More than 200 million years ago, a cataclysmic event known as the Permian extinction destroyed more than 90% of all species and nearly 97% of all living things. Its origins have long been a puzzle for paleontologists, and during the 1990s and the early part of this century a great battle was fought between those who thought that death had come from above and those who thought something more complicated was at work. Paleontologist Peter D. Ward, fresh from helping prove that an asteroid had killed the dinosaurs, turned to the Permian problem, and he has come to a stunning conclusion. In his investigations of the fates of several groups of mollusks during those extinctions and others, he discovered that the near-total devastation at the end of the Permian was caused by rising levels of carbon dioxide leading to climate change. But it's not the heat (nor the humidity) that's directly responsible for the extinctions, and the story of the discovery of what is responsible makes for an fascinating, globe-spanning adventure.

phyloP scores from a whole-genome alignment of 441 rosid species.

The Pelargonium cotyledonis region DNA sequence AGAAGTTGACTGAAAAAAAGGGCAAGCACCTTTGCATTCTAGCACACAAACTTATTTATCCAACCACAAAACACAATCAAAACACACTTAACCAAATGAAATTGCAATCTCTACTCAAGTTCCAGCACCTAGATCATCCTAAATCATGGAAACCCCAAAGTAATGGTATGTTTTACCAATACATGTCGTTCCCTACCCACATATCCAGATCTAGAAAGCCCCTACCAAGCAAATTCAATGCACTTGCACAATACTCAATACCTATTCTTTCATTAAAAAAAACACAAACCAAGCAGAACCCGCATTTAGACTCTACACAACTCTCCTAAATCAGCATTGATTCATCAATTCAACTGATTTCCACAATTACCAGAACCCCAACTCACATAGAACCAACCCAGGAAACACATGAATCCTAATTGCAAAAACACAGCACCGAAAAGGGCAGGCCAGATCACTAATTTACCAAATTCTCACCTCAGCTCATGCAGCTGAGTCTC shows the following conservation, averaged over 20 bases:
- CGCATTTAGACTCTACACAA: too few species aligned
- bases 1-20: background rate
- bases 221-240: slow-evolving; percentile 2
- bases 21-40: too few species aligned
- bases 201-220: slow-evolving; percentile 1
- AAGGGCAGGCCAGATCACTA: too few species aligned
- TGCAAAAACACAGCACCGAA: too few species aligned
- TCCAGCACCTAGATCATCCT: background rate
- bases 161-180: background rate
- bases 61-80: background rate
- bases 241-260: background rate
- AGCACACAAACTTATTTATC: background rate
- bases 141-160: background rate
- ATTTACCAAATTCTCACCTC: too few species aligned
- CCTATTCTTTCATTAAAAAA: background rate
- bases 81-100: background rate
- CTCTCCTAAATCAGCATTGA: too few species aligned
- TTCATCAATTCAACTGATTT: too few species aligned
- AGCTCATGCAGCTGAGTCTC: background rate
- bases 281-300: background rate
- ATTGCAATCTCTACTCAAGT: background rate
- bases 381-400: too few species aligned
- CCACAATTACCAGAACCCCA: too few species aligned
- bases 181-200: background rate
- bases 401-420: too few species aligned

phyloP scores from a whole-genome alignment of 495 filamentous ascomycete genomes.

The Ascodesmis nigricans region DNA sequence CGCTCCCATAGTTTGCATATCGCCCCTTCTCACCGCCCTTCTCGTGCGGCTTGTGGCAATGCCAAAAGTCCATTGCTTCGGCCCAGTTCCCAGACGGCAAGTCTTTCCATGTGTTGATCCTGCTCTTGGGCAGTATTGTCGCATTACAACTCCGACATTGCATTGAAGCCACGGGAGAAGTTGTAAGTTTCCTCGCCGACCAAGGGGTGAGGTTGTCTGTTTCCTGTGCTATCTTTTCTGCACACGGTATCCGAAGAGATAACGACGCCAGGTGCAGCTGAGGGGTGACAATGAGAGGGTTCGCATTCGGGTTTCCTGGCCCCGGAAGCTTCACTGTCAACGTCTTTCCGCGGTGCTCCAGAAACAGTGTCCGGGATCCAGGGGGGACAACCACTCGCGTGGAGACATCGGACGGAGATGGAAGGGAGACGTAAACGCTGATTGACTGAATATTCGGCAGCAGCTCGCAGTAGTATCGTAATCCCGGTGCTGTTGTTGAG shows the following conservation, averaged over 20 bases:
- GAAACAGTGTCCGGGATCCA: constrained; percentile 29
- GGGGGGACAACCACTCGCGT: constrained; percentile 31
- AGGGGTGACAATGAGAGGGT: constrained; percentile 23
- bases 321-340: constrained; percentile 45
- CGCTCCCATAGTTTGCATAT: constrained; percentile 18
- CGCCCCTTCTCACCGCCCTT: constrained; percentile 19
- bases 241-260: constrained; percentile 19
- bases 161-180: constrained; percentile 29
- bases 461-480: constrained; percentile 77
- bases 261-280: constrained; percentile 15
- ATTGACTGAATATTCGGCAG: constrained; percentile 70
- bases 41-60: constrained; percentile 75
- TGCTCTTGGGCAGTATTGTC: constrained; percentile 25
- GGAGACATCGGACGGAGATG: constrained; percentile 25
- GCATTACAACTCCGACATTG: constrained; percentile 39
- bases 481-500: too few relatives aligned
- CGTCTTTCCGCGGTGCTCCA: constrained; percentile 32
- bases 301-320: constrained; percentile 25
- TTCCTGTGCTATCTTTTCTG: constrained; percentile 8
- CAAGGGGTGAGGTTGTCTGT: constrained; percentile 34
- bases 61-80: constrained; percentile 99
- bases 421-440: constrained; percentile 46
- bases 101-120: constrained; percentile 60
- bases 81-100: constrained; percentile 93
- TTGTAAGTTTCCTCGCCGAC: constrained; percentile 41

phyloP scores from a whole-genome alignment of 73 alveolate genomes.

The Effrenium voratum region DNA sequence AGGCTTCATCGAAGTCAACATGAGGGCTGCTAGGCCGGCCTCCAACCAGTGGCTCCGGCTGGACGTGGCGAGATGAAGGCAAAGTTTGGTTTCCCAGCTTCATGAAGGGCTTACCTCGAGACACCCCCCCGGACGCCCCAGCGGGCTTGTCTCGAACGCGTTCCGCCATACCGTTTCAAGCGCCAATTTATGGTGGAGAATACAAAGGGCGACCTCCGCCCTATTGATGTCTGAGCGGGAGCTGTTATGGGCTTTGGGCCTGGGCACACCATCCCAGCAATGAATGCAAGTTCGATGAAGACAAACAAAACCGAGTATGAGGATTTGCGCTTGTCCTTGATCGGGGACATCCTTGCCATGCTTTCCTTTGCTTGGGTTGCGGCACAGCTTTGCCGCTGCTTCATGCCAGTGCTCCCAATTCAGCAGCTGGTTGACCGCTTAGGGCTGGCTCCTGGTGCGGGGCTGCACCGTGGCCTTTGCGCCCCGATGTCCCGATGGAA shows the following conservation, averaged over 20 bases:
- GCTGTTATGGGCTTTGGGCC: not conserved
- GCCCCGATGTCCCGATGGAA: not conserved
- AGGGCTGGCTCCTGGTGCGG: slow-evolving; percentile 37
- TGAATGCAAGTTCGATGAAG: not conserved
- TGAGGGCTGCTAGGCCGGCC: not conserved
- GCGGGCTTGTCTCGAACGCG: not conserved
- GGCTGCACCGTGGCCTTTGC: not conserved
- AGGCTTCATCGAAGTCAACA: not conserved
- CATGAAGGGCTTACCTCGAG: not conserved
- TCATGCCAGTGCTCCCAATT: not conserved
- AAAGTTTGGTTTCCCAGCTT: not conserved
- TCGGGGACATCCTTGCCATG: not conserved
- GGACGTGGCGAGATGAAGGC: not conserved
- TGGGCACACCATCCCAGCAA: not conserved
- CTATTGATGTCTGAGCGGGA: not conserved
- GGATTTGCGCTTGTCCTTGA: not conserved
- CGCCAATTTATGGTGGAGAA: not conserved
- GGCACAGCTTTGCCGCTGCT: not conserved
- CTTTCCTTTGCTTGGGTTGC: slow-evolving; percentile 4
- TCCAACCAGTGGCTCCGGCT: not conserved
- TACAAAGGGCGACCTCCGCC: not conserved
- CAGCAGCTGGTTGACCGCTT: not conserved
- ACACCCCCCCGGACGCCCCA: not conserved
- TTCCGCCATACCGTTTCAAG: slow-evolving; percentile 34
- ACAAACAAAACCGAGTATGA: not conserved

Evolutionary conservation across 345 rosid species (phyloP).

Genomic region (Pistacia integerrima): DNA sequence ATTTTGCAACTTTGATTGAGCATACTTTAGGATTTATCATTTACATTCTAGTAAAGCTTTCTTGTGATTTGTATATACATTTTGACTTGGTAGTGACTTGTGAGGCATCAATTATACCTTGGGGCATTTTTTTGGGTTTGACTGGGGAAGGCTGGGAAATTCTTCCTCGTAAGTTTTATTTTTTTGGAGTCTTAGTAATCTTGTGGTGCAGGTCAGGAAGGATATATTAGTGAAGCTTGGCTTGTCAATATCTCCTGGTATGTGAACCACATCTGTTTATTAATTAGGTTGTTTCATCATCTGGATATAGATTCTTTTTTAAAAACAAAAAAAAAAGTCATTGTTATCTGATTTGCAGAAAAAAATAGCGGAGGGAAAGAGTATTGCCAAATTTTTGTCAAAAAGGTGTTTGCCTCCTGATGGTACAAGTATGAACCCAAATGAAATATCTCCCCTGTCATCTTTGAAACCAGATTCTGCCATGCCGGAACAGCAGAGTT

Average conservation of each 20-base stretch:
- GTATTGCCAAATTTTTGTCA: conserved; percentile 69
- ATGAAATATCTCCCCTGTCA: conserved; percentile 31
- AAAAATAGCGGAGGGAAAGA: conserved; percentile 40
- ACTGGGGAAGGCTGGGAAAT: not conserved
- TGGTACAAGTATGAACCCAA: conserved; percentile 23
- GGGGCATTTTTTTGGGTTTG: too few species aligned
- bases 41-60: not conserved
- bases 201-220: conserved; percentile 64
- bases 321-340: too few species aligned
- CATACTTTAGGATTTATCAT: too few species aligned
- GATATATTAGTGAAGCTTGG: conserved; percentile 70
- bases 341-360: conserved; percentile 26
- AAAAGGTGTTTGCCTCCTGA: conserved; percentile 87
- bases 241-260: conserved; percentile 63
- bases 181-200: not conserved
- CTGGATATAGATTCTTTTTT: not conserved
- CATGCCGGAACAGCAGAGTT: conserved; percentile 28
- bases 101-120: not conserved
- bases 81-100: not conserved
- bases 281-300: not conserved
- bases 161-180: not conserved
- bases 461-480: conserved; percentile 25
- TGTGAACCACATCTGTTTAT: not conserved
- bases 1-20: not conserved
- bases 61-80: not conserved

Science-Math, Biological-Sciences, Paleontology,